During this module, students will be introduced to the principles of Machine Learning, in particular, supervised and unsupervised learning, and learn to confidently extract specific features from data automatically in order to solve predictive tasks.

In recent decades, we have seen how useful such techniques are, in order to conquer new tasks more efficiently, such as speech recognition, image recognition, robot control, personalisation and much more.

Students will have the opportunity to test their acquired knowledge of programming languages of their choice, as well as challenge themselves with new languages. 

This will be an opportunity to simulate possible situations in the work environment, where students will be expected to research and try different methods/tools to solve a problem.

The module aims to introduce students to the fundamentals of human-computer interaction, from how computer technology should be designed to the way computers and humans interact.

Building upon the knowledge and concepts from the module “Human-Computer Interaction,” we will look at principles and theories of interaction design, concentrating in particular on user-centred design and interaction design activities and methods. We will look in detail at the techniques required from a product design perspective, and the various contexts requiring consideration.

During the module, students will have the opportunity to learn about the principles and techniques of project management as applied to a variety of systems. Furthermore, tools and techniques for project estimation, responsibilities, risk management and so forth.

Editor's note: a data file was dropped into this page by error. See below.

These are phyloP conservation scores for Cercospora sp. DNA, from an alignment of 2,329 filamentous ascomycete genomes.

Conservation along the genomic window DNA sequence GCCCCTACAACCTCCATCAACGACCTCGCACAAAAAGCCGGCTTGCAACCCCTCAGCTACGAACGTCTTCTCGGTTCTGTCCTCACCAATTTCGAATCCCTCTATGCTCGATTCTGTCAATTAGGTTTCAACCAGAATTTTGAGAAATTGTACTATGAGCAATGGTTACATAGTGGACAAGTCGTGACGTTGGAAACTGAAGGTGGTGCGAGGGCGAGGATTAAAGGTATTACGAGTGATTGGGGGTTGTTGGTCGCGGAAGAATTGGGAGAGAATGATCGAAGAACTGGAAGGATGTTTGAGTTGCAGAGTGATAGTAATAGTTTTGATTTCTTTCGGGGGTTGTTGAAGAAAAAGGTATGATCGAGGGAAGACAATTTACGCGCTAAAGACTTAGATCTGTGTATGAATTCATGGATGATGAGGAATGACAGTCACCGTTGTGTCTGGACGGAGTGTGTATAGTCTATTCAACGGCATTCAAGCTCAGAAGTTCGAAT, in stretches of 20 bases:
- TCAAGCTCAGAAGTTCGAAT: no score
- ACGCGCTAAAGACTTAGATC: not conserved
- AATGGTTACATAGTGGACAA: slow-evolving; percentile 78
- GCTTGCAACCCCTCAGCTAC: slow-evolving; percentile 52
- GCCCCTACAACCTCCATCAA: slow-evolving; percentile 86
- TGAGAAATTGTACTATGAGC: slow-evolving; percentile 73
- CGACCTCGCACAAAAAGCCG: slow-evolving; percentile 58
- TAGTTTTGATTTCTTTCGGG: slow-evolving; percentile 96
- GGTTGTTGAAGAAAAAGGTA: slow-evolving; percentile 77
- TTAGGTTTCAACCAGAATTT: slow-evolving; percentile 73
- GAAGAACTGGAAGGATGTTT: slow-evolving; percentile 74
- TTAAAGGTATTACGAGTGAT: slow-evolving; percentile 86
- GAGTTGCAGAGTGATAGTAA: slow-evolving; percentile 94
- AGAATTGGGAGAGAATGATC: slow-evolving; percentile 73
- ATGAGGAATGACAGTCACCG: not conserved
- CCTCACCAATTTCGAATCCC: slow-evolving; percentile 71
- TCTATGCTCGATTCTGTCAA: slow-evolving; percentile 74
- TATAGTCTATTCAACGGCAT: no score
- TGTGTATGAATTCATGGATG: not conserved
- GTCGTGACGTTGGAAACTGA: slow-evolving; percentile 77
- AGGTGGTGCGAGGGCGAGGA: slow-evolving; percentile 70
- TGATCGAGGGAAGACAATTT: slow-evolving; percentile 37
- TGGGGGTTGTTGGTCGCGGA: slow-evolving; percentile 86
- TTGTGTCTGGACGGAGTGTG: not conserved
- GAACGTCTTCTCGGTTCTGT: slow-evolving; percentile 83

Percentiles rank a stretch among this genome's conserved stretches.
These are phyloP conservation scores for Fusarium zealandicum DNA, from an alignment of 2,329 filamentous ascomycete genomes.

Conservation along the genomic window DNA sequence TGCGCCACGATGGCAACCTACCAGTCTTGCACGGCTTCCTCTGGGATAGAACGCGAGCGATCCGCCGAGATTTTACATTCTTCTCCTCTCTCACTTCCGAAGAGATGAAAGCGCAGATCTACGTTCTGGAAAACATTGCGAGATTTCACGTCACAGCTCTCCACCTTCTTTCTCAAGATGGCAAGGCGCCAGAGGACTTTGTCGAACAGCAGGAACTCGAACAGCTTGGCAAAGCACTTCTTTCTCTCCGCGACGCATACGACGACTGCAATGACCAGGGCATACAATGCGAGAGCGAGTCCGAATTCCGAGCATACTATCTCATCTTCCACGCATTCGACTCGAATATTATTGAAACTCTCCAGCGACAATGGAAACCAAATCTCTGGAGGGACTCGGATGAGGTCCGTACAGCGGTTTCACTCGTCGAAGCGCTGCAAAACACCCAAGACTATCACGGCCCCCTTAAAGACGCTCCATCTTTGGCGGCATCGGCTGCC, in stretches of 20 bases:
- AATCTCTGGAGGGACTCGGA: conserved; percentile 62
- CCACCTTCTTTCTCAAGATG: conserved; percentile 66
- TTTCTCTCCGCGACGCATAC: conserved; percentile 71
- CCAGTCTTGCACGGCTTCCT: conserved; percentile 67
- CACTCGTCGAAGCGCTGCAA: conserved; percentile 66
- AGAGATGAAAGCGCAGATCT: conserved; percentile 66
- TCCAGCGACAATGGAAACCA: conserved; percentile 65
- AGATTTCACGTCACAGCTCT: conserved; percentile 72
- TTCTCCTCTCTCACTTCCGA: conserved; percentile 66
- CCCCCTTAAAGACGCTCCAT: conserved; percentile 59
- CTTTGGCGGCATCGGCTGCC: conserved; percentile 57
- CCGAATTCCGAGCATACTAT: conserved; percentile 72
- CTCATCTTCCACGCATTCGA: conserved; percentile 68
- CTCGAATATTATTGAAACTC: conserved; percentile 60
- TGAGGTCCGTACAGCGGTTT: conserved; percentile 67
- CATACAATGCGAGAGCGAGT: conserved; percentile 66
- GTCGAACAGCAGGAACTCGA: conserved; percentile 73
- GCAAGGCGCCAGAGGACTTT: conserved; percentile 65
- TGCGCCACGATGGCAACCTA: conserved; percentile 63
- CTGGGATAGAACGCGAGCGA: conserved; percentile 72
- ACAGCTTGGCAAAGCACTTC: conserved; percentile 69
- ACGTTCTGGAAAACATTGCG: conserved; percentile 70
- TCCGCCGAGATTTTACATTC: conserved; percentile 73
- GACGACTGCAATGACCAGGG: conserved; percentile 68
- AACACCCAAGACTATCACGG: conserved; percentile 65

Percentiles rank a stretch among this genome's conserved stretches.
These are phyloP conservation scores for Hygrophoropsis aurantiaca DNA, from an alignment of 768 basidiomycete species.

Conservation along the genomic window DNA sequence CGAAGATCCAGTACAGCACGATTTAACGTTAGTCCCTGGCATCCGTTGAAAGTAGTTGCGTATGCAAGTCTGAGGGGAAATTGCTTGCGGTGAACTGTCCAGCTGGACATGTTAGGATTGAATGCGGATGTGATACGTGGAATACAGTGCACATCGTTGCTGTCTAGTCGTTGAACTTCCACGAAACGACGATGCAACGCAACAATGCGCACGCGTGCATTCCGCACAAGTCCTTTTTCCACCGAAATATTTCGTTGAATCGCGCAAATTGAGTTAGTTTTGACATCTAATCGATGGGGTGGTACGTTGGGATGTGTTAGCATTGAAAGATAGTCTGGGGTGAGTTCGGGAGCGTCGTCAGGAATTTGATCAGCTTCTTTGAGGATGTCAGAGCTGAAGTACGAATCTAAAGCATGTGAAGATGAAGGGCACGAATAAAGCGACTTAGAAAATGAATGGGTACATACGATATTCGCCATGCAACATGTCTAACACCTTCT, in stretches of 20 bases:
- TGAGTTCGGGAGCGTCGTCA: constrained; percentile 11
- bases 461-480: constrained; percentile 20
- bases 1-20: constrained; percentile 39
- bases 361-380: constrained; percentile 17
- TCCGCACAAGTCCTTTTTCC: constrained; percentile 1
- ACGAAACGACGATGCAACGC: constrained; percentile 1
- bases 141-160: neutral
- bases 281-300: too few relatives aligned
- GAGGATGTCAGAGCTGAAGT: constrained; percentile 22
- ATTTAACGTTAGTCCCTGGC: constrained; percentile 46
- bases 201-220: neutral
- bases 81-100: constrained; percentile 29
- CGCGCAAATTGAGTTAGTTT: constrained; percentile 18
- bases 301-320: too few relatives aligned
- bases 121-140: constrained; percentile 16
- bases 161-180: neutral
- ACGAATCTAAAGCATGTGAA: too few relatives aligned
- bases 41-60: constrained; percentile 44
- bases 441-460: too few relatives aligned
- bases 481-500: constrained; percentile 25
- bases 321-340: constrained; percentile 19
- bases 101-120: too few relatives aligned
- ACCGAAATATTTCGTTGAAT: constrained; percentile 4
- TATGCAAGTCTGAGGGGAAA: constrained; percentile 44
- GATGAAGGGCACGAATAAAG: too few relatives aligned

Data Mining is a relatively new field that involves processes and techniques to extract patterns that are hidden, non-trivial, new, and potentially useful, from a large amount of data. Students will have the opportunity to test their knowledge through a practical project.

The module aims to support and guide students while they independently produce a piece of academic research, called a dissertation. Students have the opportunity to apply their prior knowledge in qualitative and quantitative research methods for business, to a chosen subject.

Choose Your Course Option

BSc (Hons) Applied Computer Science

(Per Year)

Package Includes

  • Full Course Materials and Assignments
  • Also includes
    Unlimited tutor support
  • Degree from University of Chichester
Apply Now

What is included in the cost of my course?